Whew.  I thought we were going to burn down the county.

I bet you didn't know this, but water hoses that get holes or cuts in them can be repaired by being spliced together.  I bet, for most people, when their hose gets a hole in it, they just buy a new one.  Well, most of our hoses have multiple splices in them.  Sometimes those splices pop open or leak or get stopped up causing low water pressure at inopportune times.  I've authorized the purchase of lots of nice new water hoses before the next burn.  

Saturday, February 04, 2017

Seat Cushions

I have been so UNmotivated this winter.  I have many projects that need doing outside, but I just can't bring myself to get out there and be productive.  Super lazy is what I've been.  I'm accomplishing very little inside, too, but I did do this.

Seat cushions for my daughter-in-law's dining chairs, which she requested as a Christmas present.

I got her to make a pattern by tracing her chairs for me.  Then I pinned it on the fabric.

Since I was using a two inch thick cushion, I had to cut the fabric one and a half inches larger than the pattern.  If you're a seamstress, you will already know that the fabric is doubled so I could cut the top and the bottom piece at the same time.  The one and a half inch extra fabric is meant to allow for the thickness of the cushion, plus a half an inch seam allowance.  I marked both lines with a pencil.

The pattern is marked where the ties needed to go, so I transferred those marks, as well.

While I waiting for the patterns to arrive in the mail, I went ahead and made the welting that I would need.  I've made welting several times, but never can remember exactly how to make the bias tape, so I went back to my favorite bias tape tutorial here.   So, after I got the seat fabric cut to size, I was all ready to sew the welting onto the top piece of fabric.  For those of you new to sewing/upholstering, pin the welting to the right side of the fabric, matching up the raw edge of the welting to the raw edge of your cushion.  It will seem backwards when you do it, but don't get confused.  This is the way to do it.  Clip the seam allowance of the welting at the corners so that the welting will turn smoothly.  I used as piping foot so I could make my seam right up against the welting cord.

A reminder...cut your cushion foam with an electric knife.  I've found that using scissors just results in a big jagged mess.

I made all of the ties ahead of time and had them ready to go.  I pinned the ties the same way as the welting - right side of fabric, raw edges together, then pinned the bottom fabric piece to the top (which already has the welting sewn onto it).  After sewing it all together except for a small slot in the back, I stuffed the foam cushion in, wiggled it around until it was positioned correctly, then hand-sewed that spot securely together.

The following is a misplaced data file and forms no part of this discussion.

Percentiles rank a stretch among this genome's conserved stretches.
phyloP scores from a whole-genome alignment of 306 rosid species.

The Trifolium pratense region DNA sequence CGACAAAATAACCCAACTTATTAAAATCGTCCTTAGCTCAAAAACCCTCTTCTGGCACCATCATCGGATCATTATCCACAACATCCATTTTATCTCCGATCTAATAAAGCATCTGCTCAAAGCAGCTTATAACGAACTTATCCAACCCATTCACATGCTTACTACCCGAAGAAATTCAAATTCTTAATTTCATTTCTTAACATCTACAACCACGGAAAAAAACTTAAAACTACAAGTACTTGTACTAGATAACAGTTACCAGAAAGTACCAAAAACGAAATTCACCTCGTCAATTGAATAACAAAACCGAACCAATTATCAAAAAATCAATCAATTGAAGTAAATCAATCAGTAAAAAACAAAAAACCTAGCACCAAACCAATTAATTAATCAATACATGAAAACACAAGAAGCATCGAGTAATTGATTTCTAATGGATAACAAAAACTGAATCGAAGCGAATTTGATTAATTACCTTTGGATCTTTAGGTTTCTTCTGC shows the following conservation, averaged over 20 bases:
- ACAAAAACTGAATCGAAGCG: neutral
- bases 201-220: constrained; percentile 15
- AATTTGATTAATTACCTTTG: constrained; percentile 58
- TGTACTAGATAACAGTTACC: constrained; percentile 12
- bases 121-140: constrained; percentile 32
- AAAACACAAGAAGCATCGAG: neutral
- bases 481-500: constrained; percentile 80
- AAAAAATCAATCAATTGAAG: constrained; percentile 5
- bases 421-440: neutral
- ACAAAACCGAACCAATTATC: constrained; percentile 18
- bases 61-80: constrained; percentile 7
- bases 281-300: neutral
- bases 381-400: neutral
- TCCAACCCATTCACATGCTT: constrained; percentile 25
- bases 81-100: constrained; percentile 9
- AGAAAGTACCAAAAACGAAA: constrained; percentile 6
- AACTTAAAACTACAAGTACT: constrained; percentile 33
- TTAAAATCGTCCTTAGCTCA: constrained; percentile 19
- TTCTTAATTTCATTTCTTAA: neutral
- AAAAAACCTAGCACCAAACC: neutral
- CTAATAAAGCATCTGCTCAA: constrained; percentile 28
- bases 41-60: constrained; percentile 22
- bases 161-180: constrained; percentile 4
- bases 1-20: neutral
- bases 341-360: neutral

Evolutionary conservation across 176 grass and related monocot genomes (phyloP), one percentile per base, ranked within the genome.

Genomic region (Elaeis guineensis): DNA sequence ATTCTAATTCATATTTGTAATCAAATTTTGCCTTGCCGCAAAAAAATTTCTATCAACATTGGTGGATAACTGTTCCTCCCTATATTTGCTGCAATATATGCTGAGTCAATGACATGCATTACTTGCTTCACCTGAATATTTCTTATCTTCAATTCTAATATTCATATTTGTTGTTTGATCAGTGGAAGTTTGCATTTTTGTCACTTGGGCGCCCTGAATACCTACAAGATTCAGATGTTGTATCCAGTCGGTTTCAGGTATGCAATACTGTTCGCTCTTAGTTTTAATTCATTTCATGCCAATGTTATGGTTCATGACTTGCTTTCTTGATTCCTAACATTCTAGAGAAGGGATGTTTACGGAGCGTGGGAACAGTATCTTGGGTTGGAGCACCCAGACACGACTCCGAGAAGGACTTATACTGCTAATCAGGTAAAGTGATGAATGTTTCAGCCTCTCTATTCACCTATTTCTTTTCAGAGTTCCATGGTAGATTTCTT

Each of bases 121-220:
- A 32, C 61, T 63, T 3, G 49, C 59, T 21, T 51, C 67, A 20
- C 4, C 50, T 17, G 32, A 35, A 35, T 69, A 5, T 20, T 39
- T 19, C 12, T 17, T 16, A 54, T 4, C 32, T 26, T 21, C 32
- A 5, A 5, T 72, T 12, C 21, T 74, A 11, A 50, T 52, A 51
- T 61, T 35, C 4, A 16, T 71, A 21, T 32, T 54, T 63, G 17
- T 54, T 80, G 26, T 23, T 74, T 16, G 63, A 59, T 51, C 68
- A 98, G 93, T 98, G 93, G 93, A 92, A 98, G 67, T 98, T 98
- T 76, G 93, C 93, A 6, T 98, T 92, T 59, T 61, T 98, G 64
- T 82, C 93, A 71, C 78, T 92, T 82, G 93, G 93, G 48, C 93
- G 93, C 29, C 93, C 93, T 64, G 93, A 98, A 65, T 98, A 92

The chairs that these cushions are for have three back supports on them, one wide one in the middle back and a narrow one on either side.  Instead of having three dangling ties, which I think would look too busy, I made these little straps for the two side supports.

Theoretically (I don't have the chairs here with me to test), these little straps will just snap around those supports to keep the cushion from sliding around.

The larger support in the back will have this strap tied in a bow, like so.

 
All done!  

I made two smaller cushions for the grandson's little chairs, which are a different design that the adult chairs.  They have the traditional two back supports, hence the two ties.

The cushions are now winging their way to their destination.

HO, HO, HO!  Merry Christmas!

To see pics of cushions on chairs, go here.


Friday, February 03, 2017

Refrigerator Repair DIY

I've mentioned before and shown in previous posts that I have a husband who can fix just about anything.  Sometimes I take this for granted, but it occurred to me yesterday as he was replacing our refrigerator door gasket, that there might be people out there who are paying big bucks for repairmen or just buying a new refrigerator or freezer when the door seal breaks just because they don't know how easy it is to replace it themselves.  I know that it never has entered my mind before recently that this was even possible.

We have a Kenmore refrigerator and freezer placed side-by-side in our kitchen; bought when we remodeled our kitchen back in 2008.  They still work well, look good and serve their purposes.